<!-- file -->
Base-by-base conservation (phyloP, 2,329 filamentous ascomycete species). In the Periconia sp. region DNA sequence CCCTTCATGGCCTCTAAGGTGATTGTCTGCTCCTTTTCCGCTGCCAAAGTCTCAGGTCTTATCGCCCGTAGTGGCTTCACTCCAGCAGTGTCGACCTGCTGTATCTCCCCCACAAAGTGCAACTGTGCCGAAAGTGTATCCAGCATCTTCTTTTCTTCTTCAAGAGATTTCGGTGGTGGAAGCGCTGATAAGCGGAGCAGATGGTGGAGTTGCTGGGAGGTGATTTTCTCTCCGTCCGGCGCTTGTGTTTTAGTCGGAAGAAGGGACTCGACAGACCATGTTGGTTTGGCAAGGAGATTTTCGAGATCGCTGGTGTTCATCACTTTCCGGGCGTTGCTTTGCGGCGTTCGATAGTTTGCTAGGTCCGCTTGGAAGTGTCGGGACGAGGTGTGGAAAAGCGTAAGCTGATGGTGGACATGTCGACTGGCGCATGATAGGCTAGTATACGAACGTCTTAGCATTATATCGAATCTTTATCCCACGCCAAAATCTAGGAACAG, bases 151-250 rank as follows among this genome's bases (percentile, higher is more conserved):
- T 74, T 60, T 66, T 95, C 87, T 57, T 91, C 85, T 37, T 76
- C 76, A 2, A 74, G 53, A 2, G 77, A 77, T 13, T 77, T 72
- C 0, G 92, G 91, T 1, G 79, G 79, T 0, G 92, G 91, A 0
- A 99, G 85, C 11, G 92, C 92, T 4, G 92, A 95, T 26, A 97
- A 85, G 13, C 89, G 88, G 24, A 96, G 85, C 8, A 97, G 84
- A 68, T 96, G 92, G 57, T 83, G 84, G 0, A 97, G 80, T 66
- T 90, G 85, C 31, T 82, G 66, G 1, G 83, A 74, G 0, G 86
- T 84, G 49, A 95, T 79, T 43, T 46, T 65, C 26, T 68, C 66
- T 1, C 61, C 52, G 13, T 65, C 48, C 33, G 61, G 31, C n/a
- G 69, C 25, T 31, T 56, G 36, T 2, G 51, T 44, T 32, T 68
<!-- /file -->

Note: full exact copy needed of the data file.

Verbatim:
Base-by-base conservation (phyloP, 2,329 filamentous ascomycete species). In the Periconia sp. region DNA sequence CCCTTCATGGCCTCTAAGGTGATTGTCTGCTCCTTTTCCGCTGCCAAAGTCTCAGGTCTTATCGCCCGTAGTGGCTTCACTCCAGCAGTGTCGACCTGCTGTATCTCCCCCACAAAGTGCAACTGTGCCGAAAGTGTATCCAGCATCTTCTTTTCTTCTTCAAGAGATTTCGGTGGTGGAAGCGCTGATAAGCGGAGCAGATGGTGGAGTTGCTGGGAGGTGATTTTCTCTCCGTCCGGCGCTTGTGTTTTAGTCGGAAGAAGGGACTCGACAGACCATGTTGGTTTGGCAAGGAGATTTTCGAGATCGCTGGTGTTCATCACTTTCCGGGCGTTGCTTTGCGGCGTTCGATAGTTTGCTAGGTCCGCTTGGAAGTGTCGGGACGAGGTGTGGAAAAGCGTAAGCTGATGGTGGACATGTCGACTGGCGCATGATAGGCTAGTATACGAACGTCTTAGCATTATATCGAATCTTTATCCCACGCCAAAATCTAGGAACAG, bases 151-250 rank as follows among this genome's bases (percentile, higher is more conserved):
- T 74, T 60, T 66, T 95, C 87, T 57, T 91, C 85, T 37, T 76
- C 76, A 2, A 74, G 53, A 2, G 77, A 77, T 13, T 77, T 72
- C 0, G 92, G 91, T 1, G 79, G 79, T 0, G 92, G 91, A 0
- A 99, G 85, C 11, G 92, C 92, T 4, G 92, A 95, T 26, A 97
- A 85, G 13, C 89, G 88, G 24, A 96, G 85, C 8, A 97, G 84
- A 68, T 96, G 92, G 57, T 83, G 84, G 0, A 97, G 80, T 66
- T 90, G 85, C 31, T 82, G 66, G 1, G 83, A 74, G 0, G 86
- T 84, G 49, A 95, T 79, T 43, T 46, T 65, C 26, T 68, C 66
- T 1, C 61, C 52, G 13, T 65, C 48, C 33, G 61, G 31, C n/a
- G 69, C 25, T 31, T 56, G 36, T 2, G 51, T 44, T 32, T 68